8. 2011

Top players: Jadeveon Clowney, Curtis Grant, Cyrus Kouandjio, Karlos Williams, Charone Peake, Malcolm Brown, James Wilder, Tony Steward, Stephon Tuitt, Colt Lyerla, Aaron Lynch, Nick O'Leary, Jeff Driskel, Savon Huggins, Ray Drew, Brett Hundley and Jaxon Shipley among others.

The players from the 2011 group haven't taken a snap in college yet but read the fall camp reports and you can see why they're higher than other classes. It wasn't a great year for quarterbacks but there were a ton of defensive linemen that will have an impact early, topped by one of the most dominant players in the country (and athletic freak) in Clowney. Lyerla and O'Leary will play early at tight end and Shipley should have fans in Austin thinking he's a mirror image of his older brother.

9. 2004

Top players: Adrian Peterson, Ted Ginn, Calvin Johnson, Early Doucet, Keith Rivers, Chad Henne, Fred Davis, Marshawn Lynch, Zach Miller, Dwayne Jarrett, Glen Dorsey and Michael Bumpus among others.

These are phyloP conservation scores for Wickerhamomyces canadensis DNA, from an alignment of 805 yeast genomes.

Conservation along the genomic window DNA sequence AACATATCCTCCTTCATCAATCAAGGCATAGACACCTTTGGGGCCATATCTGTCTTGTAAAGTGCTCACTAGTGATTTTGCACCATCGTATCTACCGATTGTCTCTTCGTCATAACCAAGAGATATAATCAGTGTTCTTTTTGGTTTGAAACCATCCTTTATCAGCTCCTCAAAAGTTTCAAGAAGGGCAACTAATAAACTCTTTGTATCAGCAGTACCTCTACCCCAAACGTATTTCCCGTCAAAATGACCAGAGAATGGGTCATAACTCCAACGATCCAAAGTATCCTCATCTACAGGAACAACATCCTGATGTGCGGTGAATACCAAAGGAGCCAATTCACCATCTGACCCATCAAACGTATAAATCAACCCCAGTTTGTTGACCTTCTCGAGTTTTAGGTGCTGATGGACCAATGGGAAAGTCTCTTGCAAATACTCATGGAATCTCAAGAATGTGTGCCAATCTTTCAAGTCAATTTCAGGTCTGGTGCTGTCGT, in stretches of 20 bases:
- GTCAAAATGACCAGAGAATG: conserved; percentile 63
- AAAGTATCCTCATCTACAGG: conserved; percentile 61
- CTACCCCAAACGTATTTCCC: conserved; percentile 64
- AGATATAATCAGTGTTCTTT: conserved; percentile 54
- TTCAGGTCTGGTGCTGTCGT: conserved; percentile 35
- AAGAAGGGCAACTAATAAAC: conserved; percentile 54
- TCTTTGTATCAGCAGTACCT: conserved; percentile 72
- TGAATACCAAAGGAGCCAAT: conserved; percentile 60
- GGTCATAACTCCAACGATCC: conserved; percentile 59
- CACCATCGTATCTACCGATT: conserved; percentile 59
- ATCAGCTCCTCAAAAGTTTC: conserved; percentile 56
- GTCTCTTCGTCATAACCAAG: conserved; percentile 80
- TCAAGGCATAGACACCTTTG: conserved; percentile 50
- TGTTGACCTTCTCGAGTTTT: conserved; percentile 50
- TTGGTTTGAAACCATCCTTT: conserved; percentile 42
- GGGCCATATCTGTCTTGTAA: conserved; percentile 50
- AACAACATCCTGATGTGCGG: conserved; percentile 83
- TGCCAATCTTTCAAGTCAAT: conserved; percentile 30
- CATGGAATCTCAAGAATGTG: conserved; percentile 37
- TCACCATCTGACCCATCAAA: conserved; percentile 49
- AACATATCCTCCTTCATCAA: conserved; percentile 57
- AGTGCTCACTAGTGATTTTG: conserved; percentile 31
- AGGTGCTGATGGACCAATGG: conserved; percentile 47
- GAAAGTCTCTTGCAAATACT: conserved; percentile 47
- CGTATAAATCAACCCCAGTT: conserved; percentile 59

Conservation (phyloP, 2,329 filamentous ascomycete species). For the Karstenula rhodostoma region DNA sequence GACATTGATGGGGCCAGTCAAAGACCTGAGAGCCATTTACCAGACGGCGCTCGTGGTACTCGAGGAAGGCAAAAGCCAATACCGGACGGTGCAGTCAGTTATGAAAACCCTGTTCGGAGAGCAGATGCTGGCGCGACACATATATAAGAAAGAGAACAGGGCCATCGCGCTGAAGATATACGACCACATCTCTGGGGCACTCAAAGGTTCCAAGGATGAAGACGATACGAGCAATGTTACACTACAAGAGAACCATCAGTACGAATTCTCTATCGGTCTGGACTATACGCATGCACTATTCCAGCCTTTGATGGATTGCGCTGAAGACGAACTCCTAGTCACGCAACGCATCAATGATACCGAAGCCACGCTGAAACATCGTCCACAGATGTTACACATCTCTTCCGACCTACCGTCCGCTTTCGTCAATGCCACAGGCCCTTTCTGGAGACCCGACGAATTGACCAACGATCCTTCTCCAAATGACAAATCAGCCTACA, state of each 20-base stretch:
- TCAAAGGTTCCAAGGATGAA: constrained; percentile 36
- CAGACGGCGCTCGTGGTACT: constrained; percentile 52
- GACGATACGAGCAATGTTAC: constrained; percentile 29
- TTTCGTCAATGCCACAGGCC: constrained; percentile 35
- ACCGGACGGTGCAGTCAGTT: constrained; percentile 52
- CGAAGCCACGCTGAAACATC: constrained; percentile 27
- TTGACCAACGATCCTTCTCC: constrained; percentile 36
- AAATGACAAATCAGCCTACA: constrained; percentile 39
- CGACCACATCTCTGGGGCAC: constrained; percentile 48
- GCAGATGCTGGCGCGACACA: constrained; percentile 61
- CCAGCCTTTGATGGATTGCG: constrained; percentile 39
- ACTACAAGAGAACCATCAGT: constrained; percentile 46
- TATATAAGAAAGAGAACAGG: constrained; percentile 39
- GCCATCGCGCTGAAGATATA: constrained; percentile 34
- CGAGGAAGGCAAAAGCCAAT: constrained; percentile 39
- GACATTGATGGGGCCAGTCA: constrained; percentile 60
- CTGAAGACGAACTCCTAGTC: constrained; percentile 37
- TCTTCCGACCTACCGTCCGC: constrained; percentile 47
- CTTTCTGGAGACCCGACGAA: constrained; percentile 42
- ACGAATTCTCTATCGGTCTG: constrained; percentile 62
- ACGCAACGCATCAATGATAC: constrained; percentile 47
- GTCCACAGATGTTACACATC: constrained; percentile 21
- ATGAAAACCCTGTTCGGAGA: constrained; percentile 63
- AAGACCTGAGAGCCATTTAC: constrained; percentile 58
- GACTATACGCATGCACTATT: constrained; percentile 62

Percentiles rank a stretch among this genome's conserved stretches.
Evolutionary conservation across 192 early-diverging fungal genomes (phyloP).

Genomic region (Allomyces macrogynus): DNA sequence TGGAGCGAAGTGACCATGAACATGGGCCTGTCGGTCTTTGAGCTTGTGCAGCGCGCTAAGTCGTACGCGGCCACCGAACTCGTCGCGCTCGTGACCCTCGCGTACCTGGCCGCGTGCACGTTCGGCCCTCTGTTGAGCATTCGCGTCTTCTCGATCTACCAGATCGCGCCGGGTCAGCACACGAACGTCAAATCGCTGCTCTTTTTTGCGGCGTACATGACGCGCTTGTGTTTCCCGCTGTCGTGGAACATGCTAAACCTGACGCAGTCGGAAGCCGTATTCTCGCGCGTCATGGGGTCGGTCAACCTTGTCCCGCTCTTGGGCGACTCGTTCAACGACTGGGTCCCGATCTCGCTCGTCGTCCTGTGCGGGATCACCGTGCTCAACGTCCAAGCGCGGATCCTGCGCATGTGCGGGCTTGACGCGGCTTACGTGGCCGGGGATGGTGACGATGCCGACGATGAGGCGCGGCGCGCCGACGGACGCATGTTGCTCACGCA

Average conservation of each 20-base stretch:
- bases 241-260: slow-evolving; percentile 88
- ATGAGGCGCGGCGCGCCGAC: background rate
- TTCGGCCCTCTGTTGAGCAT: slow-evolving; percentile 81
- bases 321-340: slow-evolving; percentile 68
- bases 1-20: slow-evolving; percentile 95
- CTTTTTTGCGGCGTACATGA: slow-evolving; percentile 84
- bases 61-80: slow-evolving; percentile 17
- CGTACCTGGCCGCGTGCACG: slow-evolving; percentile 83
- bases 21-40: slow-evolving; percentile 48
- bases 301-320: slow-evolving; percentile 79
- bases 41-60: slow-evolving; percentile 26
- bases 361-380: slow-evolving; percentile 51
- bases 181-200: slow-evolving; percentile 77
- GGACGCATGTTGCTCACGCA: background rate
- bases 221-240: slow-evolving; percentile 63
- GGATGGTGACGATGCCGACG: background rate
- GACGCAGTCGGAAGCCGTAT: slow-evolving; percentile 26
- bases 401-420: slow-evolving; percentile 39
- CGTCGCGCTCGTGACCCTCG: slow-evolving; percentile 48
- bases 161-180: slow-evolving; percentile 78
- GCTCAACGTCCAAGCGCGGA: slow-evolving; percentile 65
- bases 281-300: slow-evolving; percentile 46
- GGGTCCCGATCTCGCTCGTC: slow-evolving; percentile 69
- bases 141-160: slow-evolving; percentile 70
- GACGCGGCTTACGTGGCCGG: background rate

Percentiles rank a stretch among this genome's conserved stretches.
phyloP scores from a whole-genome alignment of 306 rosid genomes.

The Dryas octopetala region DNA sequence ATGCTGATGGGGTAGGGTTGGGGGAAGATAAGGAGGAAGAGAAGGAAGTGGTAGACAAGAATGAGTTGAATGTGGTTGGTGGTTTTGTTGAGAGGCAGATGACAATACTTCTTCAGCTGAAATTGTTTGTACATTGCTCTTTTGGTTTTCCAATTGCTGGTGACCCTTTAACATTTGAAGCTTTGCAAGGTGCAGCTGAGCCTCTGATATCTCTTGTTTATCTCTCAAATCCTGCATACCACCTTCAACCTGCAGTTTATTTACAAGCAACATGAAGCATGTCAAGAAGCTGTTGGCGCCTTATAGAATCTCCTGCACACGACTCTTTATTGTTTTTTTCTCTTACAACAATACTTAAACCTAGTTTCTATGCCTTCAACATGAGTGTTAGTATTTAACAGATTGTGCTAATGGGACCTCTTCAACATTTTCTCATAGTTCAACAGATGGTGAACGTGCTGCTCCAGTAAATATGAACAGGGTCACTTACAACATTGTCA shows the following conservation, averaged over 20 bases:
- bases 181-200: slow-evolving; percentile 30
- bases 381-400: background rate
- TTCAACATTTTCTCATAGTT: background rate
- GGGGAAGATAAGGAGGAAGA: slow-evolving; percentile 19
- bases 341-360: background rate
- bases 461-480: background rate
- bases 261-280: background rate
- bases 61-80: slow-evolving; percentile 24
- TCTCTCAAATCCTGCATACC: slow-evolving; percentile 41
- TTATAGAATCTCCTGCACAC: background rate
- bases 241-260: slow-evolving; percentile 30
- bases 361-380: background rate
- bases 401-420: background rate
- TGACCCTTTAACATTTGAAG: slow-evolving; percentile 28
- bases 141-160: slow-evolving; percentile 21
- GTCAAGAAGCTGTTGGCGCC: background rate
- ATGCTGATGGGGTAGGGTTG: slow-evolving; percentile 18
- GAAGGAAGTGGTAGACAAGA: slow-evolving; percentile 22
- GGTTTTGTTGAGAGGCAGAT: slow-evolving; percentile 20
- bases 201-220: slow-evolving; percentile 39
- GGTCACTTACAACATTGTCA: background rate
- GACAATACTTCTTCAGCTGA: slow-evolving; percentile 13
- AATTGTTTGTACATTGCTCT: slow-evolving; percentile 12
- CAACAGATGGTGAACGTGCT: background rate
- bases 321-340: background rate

Peterson burst onto the scene as a freshman and established himself as a top tier running back. Johnson is one of the most athletic wide receivers in the game (some would call him a freak of nature) and he developed in a run-based college offense no less. Doucet and Dorsey had fun in the SEC and Henne was a successful quarterback at Michigan.

10. 2010

Top players: Ronald Powell, Seantrel Henderson, Kennan Allen, Robert Woods, DaRick Rodgers, Marcus Lattimore, Jackson Jeffcoat, Michael Dyer, Jake Heaps, Tony Jefferson, Sharrif Floyd and Jake Matthews among others.

Also a work in progress, were not a ton of impact players outside of Lattimore, Dyer, Heaps and Woods. The two players at the top, Powell and Henderson, have loads of talent but will need battle others to stay on the field. There's time for this group to rise up the list but for now, they're at the bottom.
Category: NCAAF